The Holy Spirit’s Voice
Jesus knew that He would be crucified and raised from the dead, and then He would go to heaven to sit at the right hand of God the Father. But He wouldn’t leave His disciples alone. Jesus said in John 14, “These things I have spoken to you while being present with you. But the Helper, the Holy Spirit, whom the Father will send in My name, He will teach you all things, and bring to your remembrance all things that I said to you.”
Jesus was confined to a human body, so He could only be in one place at a time. But the Spirit of God can dwell within all believers, speaking to each one, teaching them about Jesus, and guiding them to understand God’s ways.
In John 16 Jesus says, “… when He, the Spirit of truth, has come, He will guide you into all truth; for He will not speak on His own authority, but whatever He hears He will speak … He will glorify Me, for He will take of what is Mine and declare it to you.” Whatever Jesus or the Father say is what God’s Spirit says to us. God’s Spirit speaks God’s truths to our hearts and spirits during prayer, worship, or any other time we are willing to listen.
Like with many other things, hearing God’s voice takes practice. When the Holy Spirit speaks to us, it’s like an inner nudging or sense that guides us; this will always line up with the truth of the Word of God. Will we get it right 100% of the time? Probably not, but God is patient with us, and He knows that we are doing our best to hear Him.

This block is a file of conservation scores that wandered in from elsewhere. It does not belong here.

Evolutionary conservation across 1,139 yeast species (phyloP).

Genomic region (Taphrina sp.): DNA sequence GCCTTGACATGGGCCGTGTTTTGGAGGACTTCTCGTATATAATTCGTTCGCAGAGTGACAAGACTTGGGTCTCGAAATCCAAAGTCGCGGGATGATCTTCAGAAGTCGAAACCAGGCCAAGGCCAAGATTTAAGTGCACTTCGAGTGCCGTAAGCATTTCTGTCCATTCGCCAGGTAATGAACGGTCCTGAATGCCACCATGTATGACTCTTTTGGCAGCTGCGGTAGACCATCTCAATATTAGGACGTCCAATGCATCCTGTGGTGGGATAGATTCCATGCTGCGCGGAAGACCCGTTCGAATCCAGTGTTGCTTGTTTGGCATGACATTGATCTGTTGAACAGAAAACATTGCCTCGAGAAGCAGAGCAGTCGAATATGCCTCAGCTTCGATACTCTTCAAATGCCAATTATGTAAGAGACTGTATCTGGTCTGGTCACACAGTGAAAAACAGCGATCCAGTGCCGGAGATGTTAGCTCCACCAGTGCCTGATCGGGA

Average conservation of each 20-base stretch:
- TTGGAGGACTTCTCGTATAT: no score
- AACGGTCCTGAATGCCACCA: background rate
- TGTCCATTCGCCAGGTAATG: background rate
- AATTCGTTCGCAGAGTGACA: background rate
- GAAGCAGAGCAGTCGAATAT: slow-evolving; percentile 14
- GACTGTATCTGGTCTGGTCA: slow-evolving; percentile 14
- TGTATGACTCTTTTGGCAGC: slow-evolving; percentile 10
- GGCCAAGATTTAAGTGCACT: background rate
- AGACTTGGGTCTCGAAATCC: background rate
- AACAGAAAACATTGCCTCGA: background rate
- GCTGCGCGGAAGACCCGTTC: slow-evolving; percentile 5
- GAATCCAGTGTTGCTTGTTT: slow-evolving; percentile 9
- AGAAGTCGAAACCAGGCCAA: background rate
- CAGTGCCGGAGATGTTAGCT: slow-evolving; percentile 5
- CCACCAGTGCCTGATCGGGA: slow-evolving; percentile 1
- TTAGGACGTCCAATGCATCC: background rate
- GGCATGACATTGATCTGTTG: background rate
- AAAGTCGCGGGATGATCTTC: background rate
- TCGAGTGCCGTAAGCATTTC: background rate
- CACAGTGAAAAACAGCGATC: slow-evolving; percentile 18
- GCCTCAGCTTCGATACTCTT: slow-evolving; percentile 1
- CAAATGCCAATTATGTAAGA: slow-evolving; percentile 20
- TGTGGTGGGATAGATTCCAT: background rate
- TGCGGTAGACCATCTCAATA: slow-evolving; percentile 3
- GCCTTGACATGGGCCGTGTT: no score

The Difference between Hearing and Listening
When Jesus taught people about the Kingdom of God, He said over and over again, “He who has ears to hear, let him hear!” This may seem like a silly statement at first, but what Jesus really meant was “Just because you’re hearing what I’m saying doesn’t mean you’re really listening.”
In the Bible, listening meant obedience. In Psalm 81:13, God says, “Oh, that My people would listen to Me, that Israel would walk in My ways!” God didn’t want people to just hear Him, He wanted them to do what He was saying.
If you have children, you know exactly what God meant. Your kids can hear you but not really be listening. That was the case with God’s people: they heard God, but they weren’t really listening and obeying. Jesus said, “My sheep hear My voice, and I know them, and they follow Me” (John 10:27). Following Jesus means knowing His voice and doing what He teaches.